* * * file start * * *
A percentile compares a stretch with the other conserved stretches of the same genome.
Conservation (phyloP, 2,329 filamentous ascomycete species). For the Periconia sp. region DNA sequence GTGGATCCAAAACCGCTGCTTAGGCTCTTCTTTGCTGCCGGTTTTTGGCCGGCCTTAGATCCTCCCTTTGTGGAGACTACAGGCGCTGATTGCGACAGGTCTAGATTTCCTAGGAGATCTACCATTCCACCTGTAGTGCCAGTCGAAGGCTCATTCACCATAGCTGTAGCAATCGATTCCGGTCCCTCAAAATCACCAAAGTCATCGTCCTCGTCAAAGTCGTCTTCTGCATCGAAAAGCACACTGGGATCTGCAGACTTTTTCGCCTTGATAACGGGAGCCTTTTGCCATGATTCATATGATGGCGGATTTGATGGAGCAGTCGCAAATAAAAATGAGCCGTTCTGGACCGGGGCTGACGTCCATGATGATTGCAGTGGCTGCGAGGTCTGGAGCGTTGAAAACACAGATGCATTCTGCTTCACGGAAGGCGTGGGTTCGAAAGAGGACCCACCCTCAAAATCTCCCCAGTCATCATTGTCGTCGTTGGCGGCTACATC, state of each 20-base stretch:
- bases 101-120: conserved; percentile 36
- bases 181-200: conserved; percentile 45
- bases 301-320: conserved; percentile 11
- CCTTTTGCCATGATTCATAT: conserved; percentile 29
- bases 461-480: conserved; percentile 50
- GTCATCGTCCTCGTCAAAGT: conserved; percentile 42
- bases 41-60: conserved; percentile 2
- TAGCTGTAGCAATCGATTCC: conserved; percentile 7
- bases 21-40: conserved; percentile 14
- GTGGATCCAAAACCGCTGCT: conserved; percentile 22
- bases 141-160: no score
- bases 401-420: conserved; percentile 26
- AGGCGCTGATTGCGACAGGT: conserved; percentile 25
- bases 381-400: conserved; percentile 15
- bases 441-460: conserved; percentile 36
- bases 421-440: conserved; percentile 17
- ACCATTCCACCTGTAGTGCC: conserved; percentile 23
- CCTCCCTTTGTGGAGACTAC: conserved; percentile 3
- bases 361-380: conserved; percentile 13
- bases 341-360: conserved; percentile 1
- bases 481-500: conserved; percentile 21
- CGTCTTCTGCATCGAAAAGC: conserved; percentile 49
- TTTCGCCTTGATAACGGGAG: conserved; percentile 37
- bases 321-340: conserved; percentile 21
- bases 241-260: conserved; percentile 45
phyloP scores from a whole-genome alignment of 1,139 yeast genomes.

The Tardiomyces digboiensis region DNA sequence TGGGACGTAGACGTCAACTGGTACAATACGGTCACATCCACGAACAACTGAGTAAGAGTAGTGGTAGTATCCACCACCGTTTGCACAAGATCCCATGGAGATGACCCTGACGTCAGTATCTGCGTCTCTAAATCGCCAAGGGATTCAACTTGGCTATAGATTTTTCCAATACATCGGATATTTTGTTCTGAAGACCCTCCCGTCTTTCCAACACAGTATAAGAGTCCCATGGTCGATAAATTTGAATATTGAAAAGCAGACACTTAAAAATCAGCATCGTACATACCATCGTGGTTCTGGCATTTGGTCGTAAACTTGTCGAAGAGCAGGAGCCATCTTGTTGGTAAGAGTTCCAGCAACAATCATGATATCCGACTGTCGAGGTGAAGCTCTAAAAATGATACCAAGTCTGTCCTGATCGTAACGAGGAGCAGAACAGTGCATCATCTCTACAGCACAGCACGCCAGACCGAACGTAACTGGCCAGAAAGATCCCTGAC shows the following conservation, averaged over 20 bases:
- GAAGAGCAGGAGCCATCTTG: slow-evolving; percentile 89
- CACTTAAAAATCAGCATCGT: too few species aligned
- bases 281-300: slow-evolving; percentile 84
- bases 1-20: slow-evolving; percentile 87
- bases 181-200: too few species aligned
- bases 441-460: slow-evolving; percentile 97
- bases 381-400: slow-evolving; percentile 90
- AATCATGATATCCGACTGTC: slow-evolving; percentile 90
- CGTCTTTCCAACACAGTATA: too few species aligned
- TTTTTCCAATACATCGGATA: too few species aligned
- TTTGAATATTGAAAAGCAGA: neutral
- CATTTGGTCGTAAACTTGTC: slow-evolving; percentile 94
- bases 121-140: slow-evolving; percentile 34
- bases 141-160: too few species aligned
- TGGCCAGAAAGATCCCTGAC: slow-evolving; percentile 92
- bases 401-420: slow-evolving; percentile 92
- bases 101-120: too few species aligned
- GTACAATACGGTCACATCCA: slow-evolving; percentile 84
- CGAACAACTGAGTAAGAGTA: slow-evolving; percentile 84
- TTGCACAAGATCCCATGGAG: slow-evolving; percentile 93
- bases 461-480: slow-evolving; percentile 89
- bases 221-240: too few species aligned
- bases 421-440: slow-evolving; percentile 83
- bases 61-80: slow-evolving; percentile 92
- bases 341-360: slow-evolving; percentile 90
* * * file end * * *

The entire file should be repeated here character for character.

A percentile compares a stretch with the other conserved stretches of the same genome.
Conservation (phyloP, 2,329 filamentous ascomycete species). For the Periconia sp. region DNA sequence GTGGATCCAAAACCGCTGCTTAGGCTCTTCTTTGCTGCCGGTTTTTGGCCGGCCTTAGATCCTCCCTTTGTGGAGACTACAGGCGCTGATTGCGACAGGTCTAGATTTCCTAGGAGATCTACCATTCCACCTGTAGTGCCAGTCGAAGGCTCATTCACCATAGCTGTAGCAATCGATTCCGGTCCCTCAAAATCACCAAAGTCATCGTCCTCGTCAAAGTCGTCTTCTGCATCGAAAAGCACACTGGGATCTGCAGACTTTTTCGCCTTGATAACGGGAGCCTTTTGCCATGATTCATATGATGGCGGATTTGATGGAGCAGTCGCAAATAAAAATGAGCCGTTCTGGACCGGGGCTGACGTCCATGATGATTGCAGTGGCTGCGAGGTCTGGAGCGTTGAAAACACAGATGCATTCTGCTTCACGGAAGGCGTGGGTTCGAAAGAGGACCCACCCTCAAAATCTCCCCAGTCATCATTGTCGTCGTTGGCGGCTACATC, state of each 20-base stretch:
- bases 101-120: conserved; percentile 36
- bases 181-200: conserved; percentile 45
- bases 301-320: conserved; percentile 11
- CCTTTTGCCATGATTCATAT: conserved; percentile 29
- bases 461-480: conserved; percentile 50
- GTCATCGTCCTCGTCAAAGT: conserved; percentile 42
- bases 41-60: conserved; percentile 2
- TAGCTGTAGCAATCGATTCC: conserved; percentile 7
- bases 21-40: conserved; percentile 14
- GTGGATCCAAAACCGCTGCT: conserved; percentile 22
- bases 141-160: no score
- bases 401-420: conserved; percentile 26
- AGGCGCTGATTGCGACAGGT: conserved; percentile 25
- bases 381-400: conserved; percentile 15
- bases 441-460: conserved; percentile 36
- bases 421-440: conserved; percentile 17
- ACCATTCCACCTGTAGTGCC: conserved; percentile 23
- CCTCCCTTTGTGGAGACTAC: conserved; percentile 3
- bases 361-380: conserved; percentile 13
- bases 341-360: conserved; percentile 1
- bases 481-500: conserved; percentile 21
- CGTCTTCTGCATCGAAAAGC: conserved; percentile 49
- TTTCGCCTTGATAACGGGAG: conserved; percentile 37
- bases 321-340: conserved; percentile 21
- bases 241-260: conserved; percentile 45
phyloP scores from a whole-genome alignment of 1,139 yeast genomes.

The Tardiomyces digboiensis region DNA sequence TGGGACGTAGACGTCAACTGGTACAATACGGTCACATCCACGAACAACTGAGTAAGAGTAGTGGTAGTATCCACCACCGTTTGCACAAGATCCCATGGAGATGACCCTGACGTCAGTATCTGCGTCTCTAAATCGCCAAGGGATTCAACTTGGCTATAGATTTTTCCAATACATCGGATATTTTGTTCTGAAGACCCTCCCGTCTTTCCAACACAGTATAAGAGTCCCATGGTCGATAAATTTGAATATTGAAAAGCAGACACTTAAAAATCAGCATCGTACATACCATCGTGGTTCTGGCATTTGGTCGTAAACTTGTCGAAGAGCAGGAGCCATCTTGTTGGTAAGAGTTCCAGCAACAATCATGATATCCGACTGTCGAGGTGAAGCTCTAAAAATGATACCAAGTCTGTCCTGATCGTAACGAGGAGCAGAACAGTGCATCATCTCTACAGCACAGCACGCCAGACCGAACGTAACTGGCCAGAAAGATCCCTGAC shows the following conservation, averaged over 20 bases:
- GAAGAGCAGGAGCCATCTTG: slow-evolving; percentile 89
- CACTTAAAAATCAGCATCGT: too few species aligned
- bases 281-300: slow-evolving; percentile 84
- bases 1-20: slow-evolving; percentile 87
- bases 181-200: too few species aligned
- bases 441-460: slow-evolving; percentile 97
- bases 381-400: slow-evolving; percentile 90
- AATCATGATATCCGACTGTC: slow-evolving; percentile 90
- CGTCTTTCCAACACAGTATA: too few species aligned
- TTTTTCCAATACATCGGATA: too few species aligned
- TTTGAATATTGAAAAGCAGA: neutral
- CATTTGGTCGTAAACTTGTC: slow-evolving; percentile 94
- bases 121-140: slow-evolving; percentile 34
- bases 141-160: too few species aligned
- TGGCCAGAAAGATCCCTGAC: slow-evolving; percentile 92
- bases 401-420: slow-evolving; percentile 92
- bases 101-120: too few species aligned
- GTACAATACGGTCACATCCA: slow-evolving; percentile 84
- CGAACAACTGAGTAAGAGTA: slow-evolving; percentile 84
- TTGCACAAGATCCCATGGAG: slow-evolving; percentile 93
- bases 461-480: slow-evolving; percentile 89
- bases 221-240: too few species aligned
- bases 421-440: slow-evolving; percentile 83
- bases 61-80: slow-evolving; percentile 92
- bases 341-360: slow-evolving; percentile 90